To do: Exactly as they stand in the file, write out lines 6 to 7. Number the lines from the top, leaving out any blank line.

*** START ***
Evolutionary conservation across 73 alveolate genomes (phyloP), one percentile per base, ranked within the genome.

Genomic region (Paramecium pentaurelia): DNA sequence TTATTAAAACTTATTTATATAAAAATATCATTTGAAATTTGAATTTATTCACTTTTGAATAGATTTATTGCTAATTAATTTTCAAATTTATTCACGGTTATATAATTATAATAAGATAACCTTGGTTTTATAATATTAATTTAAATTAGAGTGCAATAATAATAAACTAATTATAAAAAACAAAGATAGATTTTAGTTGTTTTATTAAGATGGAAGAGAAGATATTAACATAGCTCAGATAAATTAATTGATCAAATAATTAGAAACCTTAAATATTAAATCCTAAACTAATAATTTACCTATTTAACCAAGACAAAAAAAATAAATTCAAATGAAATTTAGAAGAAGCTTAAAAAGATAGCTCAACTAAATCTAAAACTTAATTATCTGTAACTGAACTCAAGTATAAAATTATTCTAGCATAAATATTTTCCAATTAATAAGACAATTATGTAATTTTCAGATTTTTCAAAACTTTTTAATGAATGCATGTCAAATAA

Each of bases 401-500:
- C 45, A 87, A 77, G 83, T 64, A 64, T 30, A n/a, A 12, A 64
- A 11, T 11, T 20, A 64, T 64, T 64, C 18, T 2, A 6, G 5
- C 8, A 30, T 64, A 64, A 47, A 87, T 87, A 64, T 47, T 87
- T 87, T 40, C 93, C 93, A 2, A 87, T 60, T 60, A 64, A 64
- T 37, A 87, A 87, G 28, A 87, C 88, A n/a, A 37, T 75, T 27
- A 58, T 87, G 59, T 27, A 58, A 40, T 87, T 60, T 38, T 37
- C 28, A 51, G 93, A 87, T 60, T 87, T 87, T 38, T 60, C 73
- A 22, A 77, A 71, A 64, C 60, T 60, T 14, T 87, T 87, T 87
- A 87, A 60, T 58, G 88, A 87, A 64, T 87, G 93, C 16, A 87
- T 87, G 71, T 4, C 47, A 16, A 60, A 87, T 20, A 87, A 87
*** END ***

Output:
- C 8, A 30, T 64, A 64, A 47, A 87, T 87, A 64, T 47, T 87
- T 87, T 40, C 93, C 93, A 2, A 87, T 60, T 60, A 64, A 64